How to Recruit the Best and Brightest
Sylvia Ann Hewlett is an economist and the founding president of the Center for Work-Life Policy where she directs the “Hidden Brain Drain”—a task force of 35 global companies committed to fully realize female and minority talent over the lifespan. She also heads up the Gender and Policy Program at the School of International and Public Affairs at Columbia University. She is the author of six critically acclaimed nonfiction books and her articles have appeared in the New York Times, the Financial Times, and the International Herald Tribune. Hewlett has taught at Cambridge, Columbia and Princeton Universities and held fellowships at the Institute for Public Policy Research in London and the Center for the Study of Values in Public Life at Harvard. A Kennedy Scholar and graduate of Cambridge University, she earned her Ph.D. degree in economics at London University.
Sylvia Hewlett: I'd been very involved in the talent wars right across the world, lived and worked in poor countries. I see myself as a bit of an international expert in those areas.
Sylvia Ann Hewlett, the founding President of the Center for Work-Life Policy, here in New York, which is a think tank.
Card: How Companies Can Learn to Leverage Diversity.
Sylvia Hewlett: I don't think it's obvious to leaders that this is a must-have. Everyone sees it as a nice-to-have, it's clearly a good adornment, particularly in good times. So making the business case for why this has to be done now, even in the midst of the global recession, actually needs a pretty complicated argument. To go down the list and to spell out why it is an urgent priority now, I think the first thing I would stress is the tremendous demographic shifts out there in the world.
Let me make it very vivid. If you take the global talent pipeline, everyone in the world that has at least a bachelors degree, only 17% of that pipeline these days comprises white men. 83% of every qualified labor pool around the world is actually female or multicultural. And therefore, just on share efficiency grounds, you're not going to be able to recruit the brightest and the best to lean on the richest pool of talent, if you tend to rely on white guys to lead you into the future. So the demographic changes I think make it a very urgent problem.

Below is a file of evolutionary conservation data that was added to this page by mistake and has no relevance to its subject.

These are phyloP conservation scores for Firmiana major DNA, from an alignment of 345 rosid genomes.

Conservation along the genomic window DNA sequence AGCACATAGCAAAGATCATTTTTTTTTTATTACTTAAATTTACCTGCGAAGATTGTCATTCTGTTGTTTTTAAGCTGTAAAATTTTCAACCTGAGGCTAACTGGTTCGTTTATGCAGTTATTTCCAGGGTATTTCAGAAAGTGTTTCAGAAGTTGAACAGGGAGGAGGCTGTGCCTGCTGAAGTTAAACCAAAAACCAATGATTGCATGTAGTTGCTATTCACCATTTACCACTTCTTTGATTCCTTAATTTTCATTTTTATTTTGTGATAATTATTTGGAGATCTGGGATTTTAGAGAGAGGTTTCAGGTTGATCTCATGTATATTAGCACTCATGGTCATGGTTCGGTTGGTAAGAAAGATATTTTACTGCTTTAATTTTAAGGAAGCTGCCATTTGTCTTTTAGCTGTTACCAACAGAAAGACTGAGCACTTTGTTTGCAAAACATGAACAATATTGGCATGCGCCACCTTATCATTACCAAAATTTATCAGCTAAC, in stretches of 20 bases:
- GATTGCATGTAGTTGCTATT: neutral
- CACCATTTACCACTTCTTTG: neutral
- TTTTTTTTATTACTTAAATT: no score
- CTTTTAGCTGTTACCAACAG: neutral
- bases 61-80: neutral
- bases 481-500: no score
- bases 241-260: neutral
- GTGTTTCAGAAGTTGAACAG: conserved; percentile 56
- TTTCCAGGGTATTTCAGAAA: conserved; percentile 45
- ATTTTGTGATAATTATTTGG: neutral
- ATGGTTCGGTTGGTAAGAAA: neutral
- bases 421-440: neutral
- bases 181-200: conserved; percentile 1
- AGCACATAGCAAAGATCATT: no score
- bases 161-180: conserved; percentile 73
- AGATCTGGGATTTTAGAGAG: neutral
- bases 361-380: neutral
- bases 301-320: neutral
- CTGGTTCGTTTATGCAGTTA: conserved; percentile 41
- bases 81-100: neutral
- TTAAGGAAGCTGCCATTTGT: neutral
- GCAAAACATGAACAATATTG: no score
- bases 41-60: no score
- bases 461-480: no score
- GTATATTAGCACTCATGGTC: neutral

Another new factor, there's a lot of research on the efficacy of teams. It turns out diverse work teams encompassing gender diversity, racial diversity, age diversity make much better decisions and are much more innovative than homogeneous teams.
If you try to design a product these days relying on a bunch of Caucasian men who all grew up in Greenwich, the odds are you would end up with a very narrow kind of conception as to what might be useful out there. So the new world, particularly the London Business School has done a lot of new work on address the innovation and efficiency of teams, and how diversity makes a huge difference.
Another factor and perhaps I'll stop at three, although there are many out there, is what's happened to the face of the consumer/client. And again this is leaning on Tom Peter's work; he shows is that 83% of consumer decisions these days are made by women. The consumer is not king, the consumer's queen.
Diversity can make companies more efficient, more forward thinking, and more successful.
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